Floating point numbers, was: Re: Digital
- From: Simon Clubley <clubley@xxxxxxxxxxxxxxxxxxxxxxxxxxxxxxxxxxxx>
- Date: Mon, 16 Jul 2012 22:17:49 +0000 (UTC)
On 2012-07-16, Michael Kraemer <M.Kraemer@xxxxxx> wrote:
John Smith (who cares if I'm the one @ HP - if here's even still there)
Using floating point is probably fine if you are dealing with cash register
trnsactions of under a few hundred dollars/Euros. But trust me, hedge
funds/pension funds don't like being short-changed on deals of $250+ million
where the floating-point errors show up.
well, wouldn't double precision do the job?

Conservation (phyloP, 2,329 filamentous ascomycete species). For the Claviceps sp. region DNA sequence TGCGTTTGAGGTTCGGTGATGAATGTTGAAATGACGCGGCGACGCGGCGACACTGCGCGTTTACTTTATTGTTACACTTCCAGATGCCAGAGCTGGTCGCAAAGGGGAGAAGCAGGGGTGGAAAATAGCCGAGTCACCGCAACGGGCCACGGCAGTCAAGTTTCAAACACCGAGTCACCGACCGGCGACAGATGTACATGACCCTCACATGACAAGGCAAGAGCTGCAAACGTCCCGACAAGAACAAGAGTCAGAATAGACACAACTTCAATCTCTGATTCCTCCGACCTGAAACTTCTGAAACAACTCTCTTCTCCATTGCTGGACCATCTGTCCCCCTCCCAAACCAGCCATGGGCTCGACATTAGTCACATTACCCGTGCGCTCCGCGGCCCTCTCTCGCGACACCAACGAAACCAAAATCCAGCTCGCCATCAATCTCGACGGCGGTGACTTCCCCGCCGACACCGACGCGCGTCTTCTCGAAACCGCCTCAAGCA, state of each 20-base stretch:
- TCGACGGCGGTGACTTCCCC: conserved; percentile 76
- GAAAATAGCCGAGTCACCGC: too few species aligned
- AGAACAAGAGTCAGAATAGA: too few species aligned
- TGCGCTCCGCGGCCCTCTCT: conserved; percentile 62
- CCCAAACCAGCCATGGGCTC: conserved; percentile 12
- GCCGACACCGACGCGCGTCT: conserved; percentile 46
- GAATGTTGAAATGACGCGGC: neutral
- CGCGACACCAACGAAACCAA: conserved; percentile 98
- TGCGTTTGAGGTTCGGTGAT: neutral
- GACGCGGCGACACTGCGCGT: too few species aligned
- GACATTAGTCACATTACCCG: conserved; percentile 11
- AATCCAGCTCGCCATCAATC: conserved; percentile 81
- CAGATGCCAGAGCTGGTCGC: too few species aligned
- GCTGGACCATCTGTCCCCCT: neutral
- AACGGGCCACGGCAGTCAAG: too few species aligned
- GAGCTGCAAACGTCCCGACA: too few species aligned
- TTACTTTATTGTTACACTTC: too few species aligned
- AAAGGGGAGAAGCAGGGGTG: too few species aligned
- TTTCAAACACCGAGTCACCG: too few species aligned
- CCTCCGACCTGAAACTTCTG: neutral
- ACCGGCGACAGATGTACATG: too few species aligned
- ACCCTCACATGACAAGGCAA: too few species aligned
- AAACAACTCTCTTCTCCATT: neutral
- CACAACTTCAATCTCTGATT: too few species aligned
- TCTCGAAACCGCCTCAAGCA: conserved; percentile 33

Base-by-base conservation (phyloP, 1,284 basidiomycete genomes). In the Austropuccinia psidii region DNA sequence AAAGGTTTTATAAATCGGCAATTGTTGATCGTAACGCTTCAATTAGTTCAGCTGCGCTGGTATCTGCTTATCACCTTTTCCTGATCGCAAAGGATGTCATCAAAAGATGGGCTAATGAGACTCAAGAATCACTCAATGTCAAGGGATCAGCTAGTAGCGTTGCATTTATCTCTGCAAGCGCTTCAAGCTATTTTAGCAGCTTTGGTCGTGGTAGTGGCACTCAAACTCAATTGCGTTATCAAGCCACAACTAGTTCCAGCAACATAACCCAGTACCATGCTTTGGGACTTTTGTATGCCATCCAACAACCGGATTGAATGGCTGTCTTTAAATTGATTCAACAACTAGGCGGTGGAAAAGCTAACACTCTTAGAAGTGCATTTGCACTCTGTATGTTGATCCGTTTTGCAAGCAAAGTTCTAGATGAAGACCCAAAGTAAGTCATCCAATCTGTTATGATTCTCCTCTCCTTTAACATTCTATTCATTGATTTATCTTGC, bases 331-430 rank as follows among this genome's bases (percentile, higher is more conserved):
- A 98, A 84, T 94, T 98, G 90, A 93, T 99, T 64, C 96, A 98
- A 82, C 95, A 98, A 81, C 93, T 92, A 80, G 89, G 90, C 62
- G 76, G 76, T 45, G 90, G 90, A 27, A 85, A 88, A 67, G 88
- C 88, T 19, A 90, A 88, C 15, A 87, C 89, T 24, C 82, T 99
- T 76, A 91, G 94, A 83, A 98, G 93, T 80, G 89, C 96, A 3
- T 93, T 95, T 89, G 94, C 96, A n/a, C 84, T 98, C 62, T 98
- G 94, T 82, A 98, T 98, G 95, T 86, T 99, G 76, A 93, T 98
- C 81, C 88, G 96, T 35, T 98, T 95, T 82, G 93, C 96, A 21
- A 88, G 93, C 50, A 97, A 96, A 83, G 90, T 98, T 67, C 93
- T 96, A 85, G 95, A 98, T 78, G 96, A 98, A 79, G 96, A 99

16 decimal digits should be enough to express
even the US national debt, no?
And if this is not enough, modern C/C++
supports long double (128bit) as well.
Have you done any accounting work ?
The problem is that a floating point number is a approximation. This does
not matter in many scientific/technical problem domains but it does matter
in accounting. When it comes to accounting you want to represent numbers
in a format which is _guaranteed_ to be exact.
The usual candidate is some form of fixed point representation.
Simon Clubley, clubley@xxxxxxxxxxxxxxxxxxxxxxxxxxxxxxxxxxxx
Microsoft: Bringing you 1980s technology to a 21st century world
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